There is some difference in public school parents' satisfaction according to the grade level of their oldest child, with 34% of elementary parents (grades K through five) completely satisfied compared with 25% of middle school (grades six through eight) and high school (grades nine through 12) parents. By contrast, there is no meaningful difference in the satisfaction of parents with children in private school according to the school level being rated.
|Grades K-5||Grades 6-8||Grades 9-12|
|Child in public school||34||25||25|
|Child in private school||62||59||63|
Over the past two decades, the public schools have been the laboratory for one education reform effort after another, but all have focused, to some degree, on raising the educational attainment of the most disadvantaged students. Perhaps because of this focus, and regardless of the statistics about test scores, low-income parents are no less satisfied than high-income parents with the quality of the education their own child is receiving.
A much bigger predictor of how satisfied parents are with the quality of their oldest child's education is whether the student attends a public or private school. That is largely to be expected, in that private school parents have made a deliberate decision about what school their child attends, and they are free to change it if they aren't satisfied. It may also reflect something unique about private schools, whether that be a high quality of education, smaller class size, more parent involvement or greater symmetry between the parents' and school's values.
Meanwhile, despite significant federal and state-level focus on education reform in the past decade and a half, public school parents are no more satisfied today than they were in 2001 with the quality of their own child's education. Parental satisfaction is not necessarily indicative of students' academic performance, but one might expect some improvement for all the effort that policymakers are putting into the system. The good news is that the vast majority of public school parents are at least somewhat satisfied with their child's education. The continuing challenge is that far fewer are completely satisfied. And given the high satisfaction expressed by private school parents, it's clear that higher parental satisfaction with their child's schooling is possible, and possibly worth striving for.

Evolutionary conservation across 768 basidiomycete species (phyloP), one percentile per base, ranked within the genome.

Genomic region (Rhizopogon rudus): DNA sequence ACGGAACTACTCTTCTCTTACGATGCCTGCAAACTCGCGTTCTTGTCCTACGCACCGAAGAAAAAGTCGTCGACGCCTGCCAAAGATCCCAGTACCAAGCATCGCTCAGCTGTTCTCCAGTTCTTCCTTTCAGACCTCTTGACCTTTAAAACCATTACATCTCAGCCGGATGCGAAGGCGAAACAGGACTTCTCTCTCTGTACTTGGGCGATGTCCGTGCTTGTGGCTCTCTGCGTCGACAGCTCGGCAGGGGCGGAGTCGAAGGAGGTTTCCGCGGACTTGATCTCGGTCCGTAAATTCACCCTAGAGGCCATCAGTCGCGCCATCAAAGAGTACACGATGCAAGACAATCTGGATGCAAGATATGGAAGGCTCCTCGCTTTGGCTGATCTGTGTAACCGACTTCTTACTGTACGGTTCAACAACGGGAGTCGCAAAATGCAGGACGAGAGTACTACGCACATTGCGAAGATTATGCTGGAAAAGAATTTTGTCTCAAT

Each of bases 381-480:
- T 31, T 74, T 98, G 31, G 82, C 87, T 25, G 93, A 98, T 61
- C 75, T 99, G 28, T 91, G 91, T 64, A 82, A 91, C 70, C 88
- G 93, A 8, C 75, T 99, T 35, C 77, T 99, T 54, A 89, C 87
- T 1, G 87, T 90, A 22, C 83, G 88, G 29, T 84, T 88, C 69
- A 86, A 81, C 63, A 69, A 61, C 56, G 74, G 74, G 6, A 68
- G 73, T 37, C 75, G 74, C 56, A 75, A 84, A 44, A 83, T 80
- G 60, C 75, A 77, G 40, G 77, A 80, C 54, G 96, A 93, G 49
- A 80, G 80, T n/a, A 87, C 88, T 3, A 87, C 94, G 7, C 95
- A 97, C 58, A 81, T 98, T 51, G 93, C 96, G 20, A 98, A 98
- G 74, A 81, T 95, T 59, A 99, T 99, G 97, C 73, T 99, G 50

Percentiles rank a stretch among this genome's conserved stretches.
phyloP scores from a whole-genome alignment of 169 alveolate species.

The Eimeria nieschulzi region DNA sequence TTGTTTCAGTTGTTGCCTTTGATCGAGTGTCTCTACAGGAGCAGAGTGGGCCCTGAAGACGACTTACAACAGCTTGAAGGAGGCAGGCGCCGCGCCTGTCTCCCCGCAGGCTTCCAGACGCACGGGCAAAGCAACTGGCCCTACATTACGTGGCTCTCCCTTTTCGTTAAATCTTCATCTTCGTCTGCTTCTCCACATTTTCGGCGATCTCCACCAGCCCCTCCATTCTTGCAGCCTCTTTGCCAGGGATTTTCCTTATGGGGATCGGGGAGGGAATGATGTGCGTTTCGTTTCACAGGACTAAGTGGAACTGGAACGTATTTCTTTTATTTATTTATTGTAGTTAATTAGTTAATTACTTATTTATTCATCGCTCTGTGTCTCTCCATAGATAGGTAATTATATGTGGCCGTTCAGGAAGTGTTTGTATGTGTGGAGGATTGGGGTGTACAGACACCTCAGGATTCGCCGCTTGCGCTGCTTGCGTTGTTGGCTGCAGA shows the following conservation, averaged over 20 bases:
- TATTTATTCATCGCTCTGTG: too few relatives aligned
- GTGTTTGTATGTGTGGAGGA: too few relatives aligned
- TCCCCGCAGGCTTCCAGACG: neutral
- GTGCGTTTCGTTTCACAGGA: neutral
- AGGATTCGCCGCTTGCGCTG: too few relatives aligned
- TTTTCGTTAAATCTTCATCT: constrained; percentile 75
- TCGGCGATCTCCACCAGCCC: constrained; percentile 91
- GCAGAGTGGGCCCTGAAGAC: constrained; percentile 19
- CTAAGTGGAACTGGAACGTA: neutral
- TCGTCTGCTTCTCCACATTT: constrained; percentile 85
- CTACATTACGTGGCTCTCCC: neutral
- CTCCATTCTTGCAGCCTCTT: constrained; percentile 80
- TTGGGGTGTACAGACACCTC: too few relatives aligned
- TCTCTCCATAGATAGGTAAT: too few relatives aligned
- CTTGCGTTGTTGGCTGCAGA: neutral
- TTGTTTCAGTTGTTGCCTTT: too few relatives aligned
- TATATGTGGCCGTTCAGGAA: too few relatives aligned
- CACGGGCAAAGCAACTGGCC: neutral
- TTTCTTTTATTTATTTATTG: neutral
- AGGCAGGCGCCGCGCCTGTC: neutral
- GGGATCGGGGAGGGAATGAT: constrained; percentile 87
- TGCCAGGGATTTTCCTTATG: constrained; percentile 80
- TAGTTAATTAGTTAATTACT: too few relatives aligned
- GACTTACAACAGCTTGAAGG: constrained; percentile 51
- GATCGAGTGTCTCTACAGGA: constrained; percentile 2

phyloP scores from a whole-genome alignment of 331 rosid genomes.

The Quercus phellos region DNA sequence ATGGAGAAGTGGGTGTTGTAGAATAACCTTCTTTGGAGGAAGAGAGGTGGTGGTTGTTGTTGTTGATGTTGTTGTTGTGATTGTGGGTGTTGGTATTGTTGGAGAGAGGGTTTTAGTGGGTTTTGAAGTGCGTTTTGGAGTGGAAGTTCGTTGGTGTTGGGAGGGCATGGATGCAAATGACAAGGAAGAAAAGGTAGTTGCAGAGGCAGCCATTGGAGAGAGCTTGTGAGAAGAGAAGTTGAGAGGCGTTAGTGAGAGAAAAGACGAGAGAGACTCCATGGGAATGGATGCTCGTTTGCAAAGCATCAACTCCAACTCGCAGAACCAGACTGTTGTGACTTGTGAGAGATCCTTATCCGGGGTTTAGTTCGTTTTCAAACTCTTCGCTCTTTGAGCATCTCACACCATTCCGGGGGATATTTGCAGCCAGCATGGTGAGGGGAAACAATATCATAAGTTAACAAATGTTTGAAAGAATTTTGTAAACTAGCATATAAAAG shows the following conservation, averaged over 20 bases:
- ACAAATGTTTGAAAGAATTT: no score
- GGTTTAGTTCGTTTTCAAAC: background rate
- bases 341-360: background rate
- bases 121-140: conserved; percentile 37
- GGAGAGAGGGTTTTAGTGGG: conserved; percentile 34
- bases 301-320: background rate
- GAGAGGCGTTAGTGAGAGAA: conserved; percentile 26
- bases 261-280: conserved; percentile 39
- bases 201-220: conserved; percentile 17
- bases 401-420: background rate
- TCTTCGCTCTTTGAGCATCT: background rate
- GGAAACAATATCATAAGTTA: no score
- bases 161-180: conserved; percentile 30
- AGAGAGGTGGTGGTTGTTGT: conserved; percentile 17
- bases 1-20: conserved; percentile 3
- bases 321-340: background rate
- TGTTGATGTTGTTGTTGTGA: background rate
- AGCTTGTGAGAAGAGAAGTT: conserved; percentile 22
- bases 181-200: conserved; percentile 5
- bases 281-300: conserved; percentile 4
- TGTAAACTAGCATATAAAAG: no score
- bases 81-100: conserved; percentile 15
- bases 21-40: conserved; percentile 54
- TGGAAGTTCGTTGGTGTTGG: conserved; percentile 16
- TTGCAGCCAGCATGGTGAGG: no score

Historical data are available in Gallup Analytics.
Results for this analysis are based on aggregated data from Gallup's 2001 through 2016 Work and Education polls, conducted each August with approximately 1,000 national adults, including approximately 250 parents of children in kindergarten through grade 12.
For annual results based on all K-12 school parents, the margin of sampling error is ±8 percentage points at the 95% confidence level.
For 2001-2016 combined results of 3,594 public school parents, the margin of sampling error is ±2 percentage points at the 95% confidence level. For 2001-2016 combined results of 608 private (including parochial) school parents, the margin of sampling error is ±5 percentage points at the 95% confidence level. All reported margins of sampling error include computed design effects for weighting. Subgroups of these combined samples are associated with larger margins of error.